As a stunt performer and coordinator, as well as an actor, Redondo Beach's Mark Kubr said he's been “killed by the best in Hollywood.”
But one of the most challenging jobs in the veteran's career didn't involve a brawl or shoot-out, it was all about dance in the Oscar winning film “La La Land.” As stunt coordinator, Kubr collaborated with choreographer Mandy Moore and director Damian Chazelle to pull off the difficult dance sequences including the opening number, “Another Day of Sun,” where the ramp between the 105 and 110 freeways was shut down.
Kubr said the number was “amazing and terrifying all at the same time.”
“We had to keep it true to Los Angeles,” said Kubr. “When you're stuck in a traffic jam, what kind of stunts could possibly happen ... People are dancing on the rooftops of their cars, skateboarding, maybe there's a BMX in the back of a truck, there's gymnastics ... There's all these things that were implemented within that dance sequence.”
When Kubr first discussed the opening dance sequence with Chazelle and Moore, his first thought was “wow.” They discussed what action aspects could be interwoven into the scene.
“My job was to make sure that the stunt people were safe and the dancers were safe,” said Kubr, adding that the job was given to him by fellow veteran stunt coordinator Charlie Croughwell.
Kubr said the choreography was already mapped out before they even hit the freeway, which was closed beginning at 4 a.m. More than 300 cars, as well as the cast and crew, had to be out by 12 p.m. that afternoon.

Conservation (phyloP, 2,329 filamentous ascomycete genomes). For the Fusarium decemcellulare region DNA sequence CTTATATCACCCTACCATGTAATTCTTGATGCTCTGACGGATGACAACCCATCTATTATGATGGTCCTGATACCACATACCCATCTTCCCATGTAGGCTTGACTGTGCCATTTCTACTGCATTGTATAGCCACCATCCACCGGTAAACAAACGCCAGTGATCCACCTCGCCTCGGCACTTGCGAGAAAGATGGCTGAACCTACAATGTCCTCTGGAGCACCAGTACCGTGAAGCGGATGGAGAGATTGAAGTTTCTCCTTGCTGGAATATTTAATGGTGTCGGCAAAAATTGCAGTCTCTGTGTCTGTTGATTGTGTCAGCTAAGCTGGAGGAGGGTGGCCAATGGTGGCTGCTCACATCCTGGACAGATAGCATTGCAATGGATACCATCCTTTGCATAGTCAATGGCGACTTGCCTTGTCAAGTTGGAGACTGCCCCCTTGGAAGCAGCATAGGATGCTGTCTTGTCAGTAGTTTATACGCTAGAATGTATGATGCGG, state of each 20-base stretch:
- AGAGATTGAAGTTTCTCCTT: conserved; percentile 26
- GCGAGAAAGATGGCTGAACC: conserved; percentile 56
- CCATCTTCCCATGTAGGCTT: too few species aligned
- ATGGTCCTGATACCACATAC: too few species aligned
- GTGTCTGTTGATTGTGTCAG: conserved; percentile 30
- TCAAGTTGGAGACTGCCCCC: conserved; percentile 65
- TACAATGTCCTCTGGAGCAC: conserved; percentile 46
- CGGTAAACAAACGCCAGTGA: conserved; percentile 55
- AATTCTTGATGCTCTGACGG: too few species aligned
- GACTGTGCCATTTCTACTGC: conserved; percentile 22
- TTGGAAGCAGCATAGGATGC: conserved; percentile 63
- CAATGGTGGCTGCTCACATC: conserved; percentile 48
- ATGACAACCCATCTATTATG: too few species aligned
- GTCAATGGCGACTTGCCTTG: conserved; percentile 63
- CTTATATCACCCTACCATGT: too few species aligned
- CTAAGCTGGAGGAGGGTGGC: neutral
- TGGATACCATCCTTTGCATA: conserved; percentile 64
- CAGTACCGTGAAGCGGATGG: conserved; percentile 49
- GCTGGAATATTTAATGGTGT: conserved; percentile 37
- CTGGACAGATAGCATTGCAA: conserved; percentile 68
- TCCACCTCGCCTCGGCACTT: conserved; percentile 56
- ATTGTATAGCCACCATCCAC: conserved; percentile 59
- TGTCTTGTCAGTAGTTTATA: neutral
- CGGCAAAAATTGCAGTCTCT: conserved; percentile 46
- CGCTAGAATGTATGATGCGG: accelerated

One dancer, a gymnast at UCLA working her first job, had to do a back flip with no pads, with cars and people in action, while a camera was moving around.
“The back flip was not from the hood of the car, but the roof of the car and she had to land precisely while the camera goes by her in between everybody dancing,” Kubr said.
Kubr also coordinated the nighttime pool party scene at a Hollywood mansion where Mia (Emma Stone) bumps into Sebastian (Ryan Gosling). At one point during the scene, a party goer makes a twisting dive into a 7-foot deep pool and the camera followed him straight into the water.
“He did that 33 times and he did that until the sun came up,” Kubr said. “We shot all night … Damian gave him a standing ovation.”
Life in Hollywood
Kubr began his career in Hollywood as a model, actor and photographer.
He was bagging groceries at an Alpha Beta grocery store in San Clemente around 1977 when he was discovered by actress Jean Vander Pyl, best known for lending her voice to Wilma Flintstone. Vander Pyl told him he would make a great print model. Vander Pyl took Kubr to her agent in L.A. and he was signed.
He did some modeling work and T.V. commercials after he went to college in San Diego on a full-ride scholarship. But he had “one foot out the door in college and wanted to be in Hollywood.”
“Things were going pretty good as a print model, but it wasn't enough to satisfy my appetite,” he said. “I started doing photography, and I ended up taking my cameras along with me when I was doing print jobs. I had all these images, and I started a portfolio of photography.”